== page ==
Today, the Digital Media Law Project has launched a new version of its resources for journalism organizations seeking a Section 501(c)(3) tax exemption for the IRS. As a project, we have been concerned with non-profit journalism from the beginning, providing informational resources for news ventures seeking to form as non-profits. Since the launch of our attorney referral service, the Online Media Legal Network, in late 2009, about a third of our clients have been non-profit journalism organizations; more have been individuals or for-profits interested in starting a non-profit news venture. We have worked with more than forty groups to find counsel to assist them in applying to the IRS for recognition of tax-exempt status.
But the path to tax-exempt status has not always run smooth. From 2010 to 2012, the IRS was reevaluating its standards for journalism organizations, causing these organizations to face long delays while struggling to stay afloat without an exemption in place. In fact, the now-infamous IRS "BOLO" lists flagged "newspaper entities" for special scrutiny [PDF] as of February 2011. Several journalism applicants were questioned by the IRS about various aspects of their operation, without understanding why the IRS was interested in those issues -- and sometimes those questions seemed to verge into areas that should have been irrelevant under federal law. To help applicants satisfy IRS scrutiny, in April 2012 the DMLP released a detailed guide to the agency's decision-making process for granting tax exemptions to journalism non-profits.
In late 2012, it appeared that the logjam at the IRS was beginning to break, with a couple of high-profile applications accepted after delays of more than two years, and a steady stream of additional applications granted since then. And yet, the process remains complex, and there is substantial confusion about both how to obtain Section 501(c)(3) status and what that status allows you to do. For that reason, Eric Newton of the John S. and James L. Knight Foundation reached out to the DMLP and offered Knight's support for the development of a video debunking some of the more common myths and misconceptions, which we're pleased to present here (thanks also to Dan Jones, Digital Media Producer for the Berkman Center, and Ogmog Creative):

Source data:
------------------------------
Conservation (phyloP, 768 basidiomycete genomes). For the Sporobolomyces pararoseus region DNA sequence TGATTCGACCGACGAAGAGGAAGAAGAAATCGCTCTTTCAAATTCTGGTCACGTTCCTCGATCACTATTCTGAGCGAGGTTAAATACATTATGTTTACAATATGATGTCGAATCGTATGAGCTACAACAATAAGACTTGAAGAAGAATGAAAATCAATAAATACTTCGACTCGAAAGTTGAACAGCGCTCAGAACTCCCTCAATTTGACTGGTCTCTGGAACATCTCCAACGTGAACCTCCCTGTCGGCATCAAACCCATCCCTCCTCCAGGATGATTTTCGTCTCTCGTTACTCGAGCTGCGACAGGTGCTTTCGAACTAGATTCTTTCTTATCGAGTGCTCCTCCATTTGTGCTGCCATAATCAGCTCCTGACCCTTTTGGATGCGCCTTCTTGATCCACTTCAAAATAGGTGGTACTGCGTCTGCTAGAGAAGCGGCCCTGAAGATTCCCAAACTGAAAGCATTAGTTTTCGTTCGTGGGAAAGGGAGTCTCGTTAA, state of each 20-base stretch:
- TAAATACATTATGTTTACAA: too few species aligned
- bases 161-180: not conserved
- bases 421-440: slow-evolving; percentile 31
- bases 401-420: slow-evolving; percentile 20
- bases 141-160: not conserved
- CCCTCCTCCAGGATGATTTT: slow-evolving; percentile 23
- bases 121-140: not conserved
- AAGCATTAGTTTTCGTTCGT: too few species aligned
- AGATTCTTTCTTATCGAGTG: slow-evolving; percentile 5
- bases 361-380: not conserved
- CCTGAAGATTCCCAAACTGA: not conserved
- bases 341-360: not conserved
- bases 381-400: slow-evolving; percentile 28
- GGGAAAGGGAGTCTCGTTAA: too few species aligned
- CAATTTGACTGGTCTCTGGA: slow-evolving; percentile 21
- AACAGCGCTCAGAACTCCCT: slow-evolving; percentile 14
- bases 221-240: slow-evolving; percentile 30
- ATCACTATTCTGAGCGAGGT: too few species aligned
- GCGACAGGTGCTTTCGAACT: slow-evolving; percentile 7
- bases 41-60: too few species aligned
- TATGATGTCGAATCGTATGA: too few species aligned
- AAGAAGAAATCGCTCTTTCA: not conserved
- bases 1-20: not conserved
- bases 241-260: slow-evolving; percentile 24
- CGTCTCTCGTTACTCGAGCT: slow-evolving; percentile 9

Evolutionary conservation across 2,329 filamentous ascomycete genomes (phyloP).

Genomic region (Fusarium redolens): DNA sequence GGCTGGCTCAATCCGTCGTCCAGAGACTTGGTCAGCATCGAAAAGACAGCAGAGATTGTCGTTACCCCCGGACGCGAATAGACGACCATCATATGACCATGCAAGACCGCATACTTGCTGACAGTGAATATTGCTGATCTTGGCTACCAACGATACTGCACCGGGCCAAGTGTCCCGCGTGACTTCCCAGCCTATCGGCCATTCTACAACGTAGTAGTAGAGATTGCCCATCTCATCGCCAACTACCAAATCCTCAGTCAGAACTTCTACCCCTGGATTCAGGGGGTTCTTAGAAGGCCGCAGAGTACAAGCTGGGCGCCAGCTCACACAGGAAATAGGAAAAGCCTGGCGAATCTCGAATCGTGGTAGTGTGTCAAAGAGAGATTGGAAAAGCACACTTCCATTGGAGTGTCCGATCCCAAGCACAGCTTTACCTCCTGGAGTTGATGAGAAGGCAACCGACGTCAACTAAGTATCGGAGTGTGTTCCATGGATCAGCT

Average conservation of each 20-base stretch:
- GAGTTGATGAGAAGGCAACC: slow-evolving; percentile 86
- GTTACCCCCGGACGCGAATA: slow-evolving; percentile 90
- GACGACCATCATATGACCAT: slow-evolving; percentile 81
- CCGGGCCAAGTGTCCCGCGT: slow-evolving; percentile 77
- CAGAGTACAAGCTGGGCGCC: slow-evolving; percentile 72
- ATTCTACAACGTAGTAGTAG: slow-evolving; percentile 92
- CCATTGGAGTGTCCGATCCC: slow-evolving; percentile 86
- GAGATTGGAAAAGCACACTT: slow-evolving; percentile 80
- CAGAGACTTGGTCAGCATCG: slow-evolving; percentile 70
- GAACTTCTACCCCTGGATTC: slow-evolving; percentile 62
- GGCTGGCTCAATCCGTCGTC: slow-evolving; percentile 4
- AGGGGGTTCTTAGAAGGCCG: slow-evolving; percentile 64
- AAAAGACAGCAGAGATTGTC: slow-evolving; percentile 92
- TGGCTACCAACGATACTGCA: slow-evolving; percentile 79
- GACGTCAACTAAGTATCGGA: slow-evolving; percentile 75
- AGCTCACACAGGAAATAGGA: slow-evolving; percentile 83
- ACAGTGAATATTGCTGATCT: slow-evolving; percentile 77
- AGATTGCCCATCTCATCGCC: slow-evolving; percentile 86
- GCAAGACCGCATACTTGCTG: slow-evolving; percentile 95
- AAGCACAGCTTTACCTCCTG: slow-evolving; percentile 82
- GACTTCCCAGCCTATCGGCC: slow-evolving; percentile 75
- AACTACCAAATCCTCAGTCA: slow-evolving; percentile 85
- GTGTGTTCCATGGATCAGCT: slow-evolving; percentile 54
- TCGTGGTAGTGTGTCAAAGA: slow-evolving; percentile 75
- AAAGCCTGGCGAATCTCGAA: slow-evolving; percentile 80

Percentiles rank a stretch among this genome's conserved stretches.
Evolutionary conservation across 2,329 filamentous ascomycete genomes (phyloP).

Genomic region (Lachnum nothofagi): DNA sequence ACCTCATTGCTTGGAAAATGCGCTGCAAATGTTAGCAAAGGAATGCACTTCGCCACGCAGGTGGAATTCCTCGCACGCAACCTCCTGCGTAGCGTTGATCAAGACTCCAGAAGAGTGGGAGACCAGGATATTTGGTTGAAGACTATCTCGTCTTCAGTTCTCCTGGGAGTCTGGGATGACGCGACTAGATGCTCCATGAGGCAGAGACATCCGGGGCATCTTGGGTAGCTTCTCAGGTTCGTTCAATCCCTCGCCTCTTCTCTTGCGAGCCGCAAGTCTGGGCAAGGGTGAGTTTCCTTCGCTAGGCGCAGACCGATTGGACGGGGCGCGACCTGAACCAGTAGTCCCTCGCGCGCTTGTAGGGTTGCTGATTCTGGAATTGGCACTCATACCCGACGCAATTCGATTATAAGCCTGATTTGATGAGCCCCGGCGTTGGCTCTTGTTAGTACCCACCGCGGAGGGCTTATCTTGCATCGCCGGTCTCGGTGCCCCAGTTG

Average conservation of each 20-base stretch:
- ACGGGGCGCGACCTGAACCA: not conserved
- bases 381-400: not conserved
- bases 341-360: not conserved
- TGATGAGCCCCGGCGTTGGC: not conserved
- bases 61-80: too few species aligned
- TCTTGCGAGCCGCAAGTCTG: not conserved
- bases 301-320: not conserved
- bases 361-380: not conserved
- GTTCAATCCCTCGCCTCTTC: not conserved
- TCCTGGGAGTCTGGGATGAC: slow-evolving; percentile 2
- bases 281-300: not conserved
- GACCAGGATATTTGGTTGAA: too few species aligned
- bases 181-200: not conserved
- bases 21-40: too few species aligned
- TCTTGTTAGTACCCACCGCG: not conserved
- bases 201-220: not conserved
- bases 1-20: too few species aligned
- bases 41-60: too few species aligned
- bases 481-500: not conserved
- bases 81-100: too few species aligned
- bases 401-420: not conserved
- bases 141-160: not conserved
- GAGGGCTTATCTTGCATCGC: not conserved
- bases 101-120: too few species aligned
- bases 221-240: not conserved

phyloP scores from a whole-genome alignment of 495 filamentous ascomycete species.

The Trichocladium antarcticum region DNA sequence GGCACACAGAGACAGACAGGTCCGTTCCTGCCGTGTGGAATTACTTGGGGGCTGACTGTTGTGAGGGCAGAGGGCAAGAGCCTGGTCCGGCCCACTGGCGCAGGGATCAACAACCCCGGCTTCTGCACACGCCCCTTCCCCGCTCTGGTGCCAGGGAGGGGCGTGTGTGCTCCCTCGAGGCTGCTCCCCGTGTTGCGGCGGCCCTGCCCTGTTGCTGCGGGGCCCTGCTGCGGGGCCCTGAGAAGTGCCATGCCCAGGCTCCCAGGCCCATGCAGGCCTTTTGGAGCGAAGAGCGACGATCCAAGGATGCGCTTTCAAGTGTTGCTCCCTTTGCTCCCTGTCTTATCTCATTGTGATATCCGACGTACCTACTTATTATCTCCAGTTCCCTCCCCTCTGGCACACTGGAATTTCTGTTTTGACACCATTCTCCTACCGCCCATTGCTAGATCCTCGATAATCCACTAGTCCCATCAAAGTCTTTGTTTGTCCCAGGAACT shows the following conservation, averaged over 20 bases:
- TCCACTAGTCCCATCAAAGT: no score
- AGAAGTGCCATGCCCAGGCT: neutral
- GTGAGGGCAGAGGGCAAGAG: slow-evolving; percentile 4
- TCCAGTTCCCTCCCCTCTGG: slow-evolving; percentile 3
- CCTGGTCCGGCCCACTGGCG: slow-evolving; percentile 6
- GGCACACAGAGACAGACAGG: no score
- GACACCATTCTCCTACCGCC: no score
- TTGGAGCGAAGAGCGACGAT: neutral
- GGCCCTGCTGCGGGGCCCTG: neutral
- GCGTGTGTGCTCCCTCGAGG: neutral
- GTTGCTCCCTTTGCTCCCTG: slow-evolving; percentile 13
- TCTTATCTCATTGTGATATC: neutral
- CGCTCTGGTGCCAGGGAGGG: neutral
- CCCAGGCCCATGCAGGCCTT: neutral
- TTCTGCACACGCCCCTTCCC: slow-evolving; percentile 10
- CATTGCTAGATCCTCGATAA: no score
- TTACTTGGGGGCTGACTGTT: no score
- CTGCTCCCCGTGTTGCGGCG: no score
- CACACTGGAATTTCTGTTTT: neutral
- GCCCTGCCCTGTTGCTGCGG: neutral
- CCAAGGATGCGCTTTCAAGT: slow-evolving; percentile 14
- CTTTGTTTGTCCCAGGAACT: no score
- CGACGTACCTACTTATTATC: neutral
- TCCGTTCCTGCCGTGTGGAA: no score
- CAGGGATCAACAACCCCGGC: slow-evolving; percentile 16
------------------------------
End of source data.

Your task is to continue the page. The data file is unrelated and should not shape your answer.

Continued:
It has also become clear to us that the journalism organizations which have the easiest time finding a lawyer to help with a Section 501(c)(3) application, and succeed most frequently at the IRS, are those that take the time to study the 501(c)(3) process and the agency's standards before they apply. For that reason, we have launched a new collection of resources to help news organizations prepare to face the IRS, including: a checklist to help journalists decide if Section 501(c)(3) status is right for them; an updated section of our Legal Guide on the Section 501(c)(3) application process; our detailed guide to IRS decision-making for journalism non-profits; and an archive of successful application materials from news organizations that have obtained their tax-exempt status.
None of these resources is intended to allow a journalism non-profit to go it alone; with all that has happened at the IRS, the agency process is too tangled for a news venture to expect success without professional assistance. These resources will help journalism ventures to better understand what the agency is looking for, so that they can adjust their operations properly and be prepared to work with an attorney.
Non-profit journalism has the potential to address public information needs that are simply not profitable for a for-profit news organization to cover -- and there is no better time to launch resources intended to help bring information of public importance to light than the beginning of Sunshine Week. And at 1 p.m. Eastern on April 10, 2014, the DMLP will be holding a one-hour online session open to the public where you can ask questions about these resources and the application process; connection details will be posted on the DMLP homepage on April 10, so be sure to come back then.
The Digital Media Law Project is based at the Berkman Center for Internet & Society at Harvard University. The DMLP produces a wide range of legal resources for independent online journalism projects and media ventures, including its multistate Legal Guide and topic-specific resources developed to respond to breaking legal issues affecting online speech.